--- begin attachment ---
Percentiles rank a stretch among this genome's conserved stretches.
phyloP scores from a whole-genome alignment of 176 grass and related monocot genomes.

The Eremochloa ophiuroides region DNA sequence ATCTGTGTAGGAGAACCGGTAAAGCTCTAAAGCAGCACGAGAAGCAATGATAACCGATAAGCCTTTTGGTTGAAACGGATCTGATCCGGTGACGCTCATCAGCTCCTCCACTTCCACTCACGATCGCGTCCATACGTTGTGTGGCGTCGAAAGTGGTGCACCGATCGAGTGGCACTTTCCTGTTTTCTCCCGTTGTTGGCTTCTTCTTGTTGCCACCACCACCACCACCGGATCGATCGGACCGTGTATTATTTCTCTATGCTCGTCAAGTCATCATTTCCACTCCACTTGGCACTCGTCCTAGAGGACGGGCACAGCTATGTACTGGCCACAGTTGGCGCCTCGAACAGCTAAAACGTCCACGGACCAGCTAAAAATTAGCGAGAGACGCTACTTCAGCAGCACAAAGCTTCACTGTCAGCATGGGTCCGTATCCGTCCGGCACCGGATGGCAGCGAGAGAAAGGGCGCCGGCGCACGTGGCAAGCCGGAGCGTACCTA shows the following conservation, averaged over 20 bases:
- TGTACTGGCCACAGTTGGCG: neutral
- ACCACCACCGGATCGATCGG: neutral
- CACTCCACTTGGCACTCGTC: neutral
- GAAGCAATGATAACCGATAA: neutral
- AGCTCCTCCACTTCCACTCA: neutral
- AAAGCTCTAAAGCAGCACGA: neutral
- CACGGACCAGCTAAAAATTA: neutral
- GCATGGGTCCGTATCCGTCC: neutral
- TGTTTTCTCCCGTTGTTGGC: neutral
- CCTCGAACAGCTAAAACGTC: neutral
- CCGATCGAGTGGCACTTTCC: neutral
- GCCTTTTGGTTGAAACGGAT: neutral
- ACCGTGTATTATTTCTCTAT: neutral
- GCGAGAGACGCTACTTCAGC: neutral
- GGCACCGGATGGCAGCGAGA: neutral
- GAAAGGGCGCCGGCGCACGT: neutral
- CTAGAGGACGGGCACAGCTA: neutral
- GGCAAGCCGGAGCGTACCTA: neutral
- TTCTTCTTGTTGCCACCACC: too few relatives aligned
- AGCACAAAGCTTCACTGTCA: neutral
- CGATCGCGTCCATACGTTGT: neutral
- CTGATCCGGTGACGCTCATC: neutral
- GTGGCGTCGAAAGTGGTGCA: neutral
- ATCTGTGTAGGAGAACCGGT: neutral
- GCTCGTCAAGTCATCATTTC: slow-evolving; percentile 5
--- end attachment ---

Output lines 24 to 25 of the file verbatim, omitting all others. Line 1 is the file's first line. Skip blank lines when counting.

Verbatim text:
- CGATCGCGTCCATACGTTGT: neutral
- CTGATCCGGTGACGCTCATC: neutral